Despite cloud growth, Oracle revenues fall just short of estimates


Oracle Corp. today showed more progress in its drive to become a leading player in cloud computing, but it fell short of analysts’ expectations for its fiscal second-quarter revenues.

As a result, in trading after the market close, Oracle’s shares were falling about 2 percent. In regular trading today, shares declined a small fraction of 1 percent, to $40.86.

Oracle reported $2 billion in net income for the second quarter that ended Nov. 30. Profit before certain costs such as stock compensation came in at $2.6 billion, or 61 cents a share. The company, which still depends mainly on sales of licenses for business software such as databases, said that if not for the impact of the U.S. dollar strengthening against foreign currencies and an unexpected Egyptian currency exchange loss, its profit would have been 2 cents higher.

Oracle has been focused for the past year or so on boosting cloud revenues, which Oracle co-Chief Executive Mark Hurd a few months ago predicted would constitute 80 percent of information technology budgets by 2025. Slowing revenues of licenses for its core database software market have stunted the Redwood Shores, CA-based business software giant’s revenue growth. That’s why revenues were flat from a year ago at $9 billion, or up 1 percent in constant currency.

Still, Oracle’s ascent to the cloud moved ahead. Revenues from cloud software as a service, or software delivered over the Web, and platform as a service, which enable the creation of Web software, jumped 81 percent in U.S. dollars, or 83 percent in constant currency, to $878 million.

“We continue to see accelerating growth rates in our cloud business while our competitors slow down,” co-CEO Safra Catz (above) said in comments during the earnings conference call. What’s more, she said, “The combination of our cloud and new software license business together are growing.”

Total cloud revenues, including infrastructure as a Service such as that provided by leader Amazon Web Services and Microsoft Azure, rose 62 percent in U.S. dollars and 64 percent in constant currency, to $1.1 billion. A category Oracle calls “cloud plus on-premise software revenues” rose 2 percent in dollars and 3 percent in constant currency, to $7.2 billion.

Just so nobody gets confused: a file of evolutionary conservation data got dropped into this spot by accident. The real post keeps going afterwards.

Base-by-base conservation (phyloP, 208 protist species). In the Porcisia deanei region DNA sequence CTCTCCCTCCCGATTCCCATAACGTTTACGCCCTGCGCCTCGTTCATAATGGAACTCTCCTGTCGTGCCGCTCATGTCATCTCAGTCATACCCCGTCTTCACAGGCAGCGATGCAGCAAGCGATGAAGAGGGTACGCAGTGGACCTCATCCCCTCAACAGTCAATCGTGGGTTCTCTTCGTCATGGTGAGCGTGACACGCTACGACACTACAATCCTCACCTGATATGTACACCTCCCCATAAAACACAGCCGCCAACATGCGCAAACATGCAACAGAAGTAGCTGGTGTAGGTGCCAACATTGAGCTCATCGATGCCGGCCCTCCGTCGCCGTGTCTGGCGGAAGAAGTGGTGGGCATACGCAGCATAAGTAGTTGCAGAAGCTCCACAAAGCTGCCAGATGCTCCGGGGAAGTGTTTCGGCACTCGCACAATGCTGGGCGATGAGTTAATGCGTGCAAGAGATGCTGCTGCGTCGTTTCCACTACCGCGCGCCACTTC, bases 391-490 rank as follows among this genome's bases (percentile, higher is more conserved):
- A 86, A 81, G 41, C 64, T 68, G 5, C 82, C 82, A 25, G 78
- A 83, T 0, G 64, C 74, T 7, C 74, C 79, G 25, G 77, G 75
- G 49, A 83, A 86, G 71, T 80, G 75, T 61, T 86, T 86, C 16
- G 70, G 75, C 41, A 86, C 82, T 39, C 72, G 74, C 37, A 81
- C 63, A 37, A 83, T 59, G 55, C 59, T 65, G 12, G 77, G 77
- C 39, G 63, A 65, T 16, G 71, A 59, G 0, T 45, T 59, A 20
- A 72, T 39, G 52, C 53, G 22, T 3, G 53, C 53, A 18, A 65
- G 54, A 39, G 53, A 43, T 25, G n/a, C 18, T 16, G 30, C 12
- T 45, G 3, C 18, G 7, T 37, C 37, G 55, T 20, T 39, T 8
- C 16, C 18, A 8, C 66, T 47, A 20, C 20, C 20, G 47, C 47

“We are clearly the fastest-growing cloud company at scale,” Oracle Chairman and Chief Technology Officer Larry Ellison said in comments on the call.

Analysts on average had expected Oracle to post adjusted earnings of 60 cents per share on total revenue of $9.11 billion, according to FactSet. Cloud revenue was expected to be $1.05 billion, with on-premises software revenues of $6.27 billion.

Catz said the company expects SaaS and PaaS revenues to growth 82 percent to 86 percent in the current quarter. Combined software and cloud revenues will be up 4 percent to 6 percent, she said, with total revenues up 3 percent to 5 percent in the third quarter.

For fiscal year 2017, she said the company has increased its growth estimate for SaaS and PaaS from 67 percent to 80 percent thanks to the $9.3 billion acquisition of NetSuite that closed Nov. 5. Gross margins will be higher than the current 61 percent, she added. Not least, she forecast double-digit profit growth in fiscal 2018.

Oracle’s cloud computing efforts are costing the company big bucks in research and development, sales and marketing. R&D alone grew to $5.1 billion in fiscal 2016, up $2 billion from six years ago, and Hurd has said much of the increase is from rewriting software for the cloud and creating new cloud services. “This makes me popular with customers and not so popular with investors,” Hurd said in September.

What’s more, cloud computing puts Oracle in competition with a raft of entirely new competitors, from Inc. to Inc., in place of IBM Corp. and SAP SE. The company sought to demonstrate its ability to compete with cloud leaders such as Amazon Web Services and Salesforce.

Hurd said Oracle has now passed Salesforce to become No. 1 in SaaS cloud application sales, Hurd noted. “We expect to book over $2 billion in new annually recurring cloud business this year alone,” he said in prepared comments. “And, with the acquisition of NetSuite, we plan on being the #1 cloud applications service provider for companies with less than 1,000 employees as well.”

Not least, Ellison noted that the cloud version of its dominant database software is taking off, reaching $100 million in the quarter. He expects that business, as well as its IaaS business, to grow faster than the SaaS business. “Stay tuned. More surprises coming,” Ellison said.

Oracle also announced that Catz will become a member of President-elect Donald Trump’s transition team but will remain at Oracle.

Photo by Robert Hof